“All members of the animal kingdom including birds and aquatic life have similar rights as humans."
The high court in the northern Indian state of Uttarakhand has ruled that all animals have the same “rights, duties and liabilities of a living person” in a landmark decision designed to protect and promote their welfare.
According to The Times of India, the court’s July 4 decision stated that each animal has a “distinct persona” and that they are “legal entities” who can’t merely be treated as property.
In practice, this won’t mean that animals will have all of the same rights as humans, but the ruling has essentially made all Uttarakhand residents the legal guardians of animals, holding them responsible to ensure the welfare and protection of animals in much the same way that they are legally responsible to act as parental figures when it comes to the welfare of children.
“All the citizens throughout the state are hereby declared persons in loco parentis as the human face for the welfare/protection of animals,” the ruling stated (in loco parentis is the Latin phrase for “in the place of a parent”).
There are two types of persons under Indian law. The first is sentient human beings. The second is “juristic persons,” which includes minors, wards of court, trusts, or people with mental incapacities. The ruling places animals within the latter grouping.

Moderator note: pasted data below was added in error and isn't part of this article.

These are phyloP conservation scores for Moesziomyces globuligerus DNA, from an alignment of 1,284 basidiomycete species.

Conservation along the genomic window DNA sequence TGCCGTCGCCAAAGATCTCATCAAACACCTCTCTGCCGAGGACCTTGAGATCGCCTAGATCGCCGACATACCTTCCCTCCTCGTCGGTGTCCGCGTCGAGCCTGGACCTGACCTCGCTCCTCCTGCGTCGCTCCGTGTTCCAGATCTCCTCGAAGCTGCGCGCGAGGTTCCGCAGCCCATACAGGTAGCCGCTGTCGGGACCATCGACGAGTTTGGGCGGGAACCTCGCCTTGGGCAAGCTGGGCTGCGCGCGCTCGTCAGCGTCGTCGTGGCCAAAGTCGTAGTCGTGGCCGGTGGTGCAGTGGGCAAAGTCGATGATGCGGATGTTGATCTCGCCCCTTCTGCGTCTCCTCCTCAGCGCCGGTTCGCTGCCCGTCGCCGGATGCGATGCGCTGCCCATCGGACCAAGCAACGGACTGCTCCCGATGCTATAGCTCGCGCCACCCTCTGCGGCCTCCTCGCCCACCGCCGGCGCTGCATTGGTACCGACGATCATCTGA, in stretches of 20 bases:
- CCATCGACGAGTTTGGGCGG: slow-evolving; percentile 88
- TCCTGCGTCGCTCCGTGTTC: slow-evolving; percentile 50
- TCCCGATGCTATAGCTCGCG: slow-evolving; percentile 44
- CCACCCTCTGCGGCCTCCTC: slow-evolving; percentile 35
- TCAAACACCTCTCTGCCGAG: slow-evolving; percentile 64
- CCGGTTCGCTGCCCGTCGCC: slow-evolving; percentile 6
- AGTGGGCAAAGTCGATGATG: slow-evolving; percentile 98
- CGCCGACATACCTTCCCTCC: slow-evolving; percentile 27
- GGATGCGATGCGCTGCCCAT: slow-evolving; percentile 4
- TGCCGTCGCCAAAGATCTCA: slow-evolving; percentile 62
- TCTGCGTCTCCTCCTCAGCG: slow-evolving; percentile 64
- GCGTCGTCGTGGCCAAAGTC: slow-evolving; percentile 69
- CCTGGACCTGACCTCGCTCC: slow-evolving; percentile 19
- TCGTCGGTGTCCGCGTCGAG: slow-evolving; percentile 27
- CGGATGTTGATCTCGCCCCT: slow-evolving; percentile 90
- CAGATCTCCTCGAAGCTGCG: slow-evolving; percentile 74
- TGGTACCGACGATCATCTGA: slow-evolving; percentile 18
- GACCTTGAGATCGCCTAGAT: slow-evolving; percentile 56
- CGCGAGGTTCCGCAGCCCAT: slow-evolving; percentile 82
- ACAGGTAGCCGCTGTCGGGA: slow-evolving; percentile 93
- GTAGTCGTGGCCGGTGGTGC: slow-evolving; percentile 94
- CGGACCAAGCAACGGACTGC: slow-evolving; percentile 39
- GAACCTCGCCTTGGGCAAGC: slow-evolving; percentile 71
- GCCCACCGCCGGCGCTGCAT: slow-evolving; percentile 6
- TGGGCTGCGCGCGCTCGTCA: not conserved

The new set of guidelines is aimed at protecting wildlife by acting as a deterrent to poachers and companies that pollute natural habitats. However, it includes the rights of animals in agriculture as well, banning the use of spikes and other sharp implements on farm animals and calling for high-visibility markings on animal-drawn vehicles on public roads.
It also states that nobody is “permitted to keep in harness any animal used for the purpose of drawing vehicles” if the temperature exceeds 98.6 degrees Fahrenheit (37 degrees Celsius) or drops below 41 degrees Fahrenheit (5 degrees Celsius).
With this newly appointed status, animals have finally been granted legal protection that ensures that they’ll live well-nourished and safe lives without pain, fear, and distress.
This momentous ruling initially sprang from the case of Narayan Dutt Bhatt, a man from northern India who petitioned the courts in 2014 to restrict horse carts traveling between Nepal and India because of the cruelty inflicted upon the horses during the travel (including the use of sharp objects upon them and loading them up with too much weight).
The court soon expanded Bhatt’s public interest litigation to encompass the protection of all animals. In the words of Indian animal law expert Raj Panjwani, this “is a good evolution of law as it enhances duties of humans towards rights of animals.”